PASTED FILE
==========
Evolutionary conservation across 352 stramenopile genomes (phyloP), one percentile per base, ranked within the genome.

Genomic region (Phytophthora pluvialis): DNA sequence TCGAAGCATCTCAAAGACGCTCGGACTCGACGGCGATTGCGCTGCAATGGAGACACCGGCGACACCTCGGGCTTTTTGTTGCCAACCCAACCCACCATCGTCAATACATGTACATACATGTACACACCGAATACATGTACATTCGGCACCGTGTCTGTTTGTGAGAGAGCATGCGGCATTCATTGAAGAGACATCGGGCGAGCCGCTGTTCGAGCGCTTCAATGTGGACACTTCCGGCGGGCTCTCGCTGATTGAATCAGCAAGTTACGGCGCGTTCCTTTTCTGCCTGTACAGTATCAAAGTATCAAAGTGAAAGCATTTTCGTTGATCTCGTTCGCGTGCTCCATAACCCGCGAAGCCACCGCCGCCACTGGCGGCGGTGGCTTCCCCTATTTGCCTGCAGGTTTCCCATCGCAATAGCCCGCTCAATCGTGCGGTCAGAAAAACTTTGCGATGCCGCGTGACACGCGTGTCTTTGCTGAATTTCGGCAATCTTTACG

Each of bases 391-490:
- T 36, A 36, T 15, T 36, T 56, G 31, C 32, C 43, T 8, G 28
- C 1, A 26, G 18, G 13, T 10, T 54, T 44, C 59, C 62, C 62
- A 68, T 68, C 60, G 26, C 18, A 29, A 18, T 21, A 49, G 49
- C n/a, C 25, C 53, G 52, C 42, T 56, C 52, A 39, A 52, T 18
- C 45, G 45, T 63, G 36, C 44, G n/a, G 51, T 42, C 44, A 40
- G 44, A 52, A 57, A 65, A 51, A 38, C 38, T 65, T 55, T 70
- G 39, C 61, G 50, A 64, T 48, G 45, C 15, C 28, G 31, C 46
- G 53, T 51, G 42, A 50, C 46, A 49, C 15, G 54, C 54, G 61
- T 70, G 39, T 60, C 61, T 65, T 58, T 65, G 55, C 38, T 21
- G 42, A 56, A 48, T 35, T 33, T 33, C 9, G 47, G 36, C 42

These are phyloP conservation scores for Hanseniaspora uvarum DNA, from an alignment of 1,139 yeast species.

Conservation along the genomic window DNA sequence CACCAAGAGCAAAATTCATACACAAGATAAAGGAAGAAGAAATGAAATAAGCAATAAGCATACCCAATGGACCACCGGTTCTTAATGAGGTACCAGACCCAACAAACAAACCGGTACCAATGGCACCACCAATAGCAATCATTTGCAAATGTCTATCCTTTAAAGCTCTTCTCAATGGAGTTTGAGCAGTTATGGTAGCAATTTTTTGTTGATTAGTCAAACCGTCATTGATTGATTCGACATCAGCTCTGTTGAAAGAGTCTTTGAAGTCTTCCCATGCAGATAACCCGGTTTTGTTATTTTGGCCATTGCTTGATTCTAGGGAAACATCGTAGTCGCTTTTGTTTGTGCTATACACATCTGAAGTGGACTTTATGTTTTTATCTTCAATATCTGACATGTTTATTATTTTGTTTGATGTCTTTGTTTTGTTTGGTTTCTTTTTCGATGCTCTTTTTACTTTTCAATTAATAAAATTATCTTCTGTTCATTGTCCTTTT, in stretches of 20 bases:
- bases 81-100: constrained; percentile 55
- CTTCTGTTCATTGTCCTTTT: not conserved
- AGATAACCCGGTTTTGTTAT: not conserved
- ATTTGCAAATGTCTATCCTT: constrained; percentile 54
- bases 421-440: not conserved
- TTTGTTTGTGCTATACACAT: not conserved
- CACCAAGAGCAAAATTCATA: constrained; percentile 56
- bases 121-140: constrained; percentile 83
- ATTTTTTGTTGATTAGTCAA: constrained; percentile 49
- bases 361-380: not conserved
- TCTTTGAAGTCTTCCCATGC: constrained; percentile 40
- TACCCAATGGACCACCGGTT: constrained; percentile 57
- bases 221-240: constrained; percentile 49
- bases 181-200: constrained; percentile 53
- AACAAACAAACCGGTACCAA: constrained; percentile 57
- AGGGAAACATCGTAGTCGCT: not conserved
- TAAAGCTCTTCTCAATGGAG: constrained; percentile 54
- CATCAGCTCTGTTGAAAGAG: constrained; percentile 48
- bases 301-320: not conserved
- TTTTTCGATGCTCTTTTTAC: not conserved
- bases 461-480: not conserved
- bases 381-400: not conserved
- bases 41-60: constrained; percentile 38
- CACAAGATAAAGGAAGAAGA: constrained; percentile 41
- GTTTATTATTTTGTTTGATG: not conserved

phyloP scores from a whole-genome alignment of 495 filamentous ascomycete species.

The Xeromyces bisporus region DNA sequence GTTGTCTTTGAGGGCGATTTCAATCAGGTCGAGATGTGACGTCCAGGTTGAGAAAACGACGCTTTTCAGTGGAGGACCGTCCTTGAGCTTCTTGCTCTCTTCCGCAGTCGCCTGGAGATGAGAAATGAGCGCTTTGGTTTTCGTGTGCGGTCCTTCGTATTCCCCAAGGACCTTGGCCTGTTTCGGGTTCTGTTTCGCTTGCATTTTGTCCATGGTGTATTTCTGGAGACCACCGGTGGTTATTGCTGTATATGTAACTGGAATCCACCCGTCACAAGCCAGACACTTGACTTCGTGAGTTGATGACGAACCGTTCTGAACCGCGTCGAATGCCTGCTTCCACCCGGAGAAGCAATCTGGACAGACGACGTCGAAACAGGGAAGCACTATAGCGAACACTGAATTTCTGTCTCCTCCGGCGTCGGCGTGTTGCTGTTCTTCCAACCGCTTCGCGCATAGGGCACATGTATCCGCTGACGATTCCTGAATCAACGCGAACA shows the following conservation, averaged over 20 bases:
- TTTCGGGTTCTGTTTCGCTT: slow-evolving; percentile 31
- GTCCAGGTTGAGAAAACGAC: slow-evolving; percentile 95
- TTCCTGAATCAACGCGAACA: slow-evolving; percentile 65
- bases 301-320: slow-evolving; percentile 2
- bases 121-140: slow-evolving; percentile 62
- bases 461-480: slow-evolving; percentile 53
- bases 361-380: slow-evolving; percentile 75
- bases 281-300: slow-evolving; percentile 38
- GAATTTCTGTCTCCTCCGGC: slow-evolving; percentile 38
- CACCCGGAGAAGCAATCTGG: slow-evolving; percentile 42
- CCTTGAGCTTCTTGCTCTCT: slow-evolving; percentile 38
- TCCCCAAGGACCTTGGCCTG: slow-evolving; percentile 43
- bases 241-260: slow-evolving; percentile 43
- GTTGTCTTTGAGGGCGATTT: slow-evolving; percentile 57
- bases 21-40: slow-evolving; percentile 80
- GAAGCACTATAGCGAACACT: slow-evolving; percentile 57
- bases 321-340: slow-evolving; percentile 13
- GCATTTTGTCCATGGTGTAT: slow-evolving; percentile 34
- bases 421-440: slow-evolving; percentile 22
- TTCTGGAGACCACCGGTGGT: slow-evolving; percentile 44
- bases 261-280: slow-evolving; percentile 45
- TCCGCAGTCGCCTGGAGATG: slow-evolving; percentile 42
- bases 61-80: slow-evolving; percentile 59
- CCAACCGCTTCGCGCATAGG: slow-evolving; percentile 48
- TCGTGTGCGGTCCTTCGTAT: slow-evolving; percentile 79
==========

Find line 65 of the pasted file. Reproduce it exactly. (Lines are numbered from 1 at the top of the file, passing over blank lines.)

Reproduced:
- bases 61-80: slow-evolving; percentile 59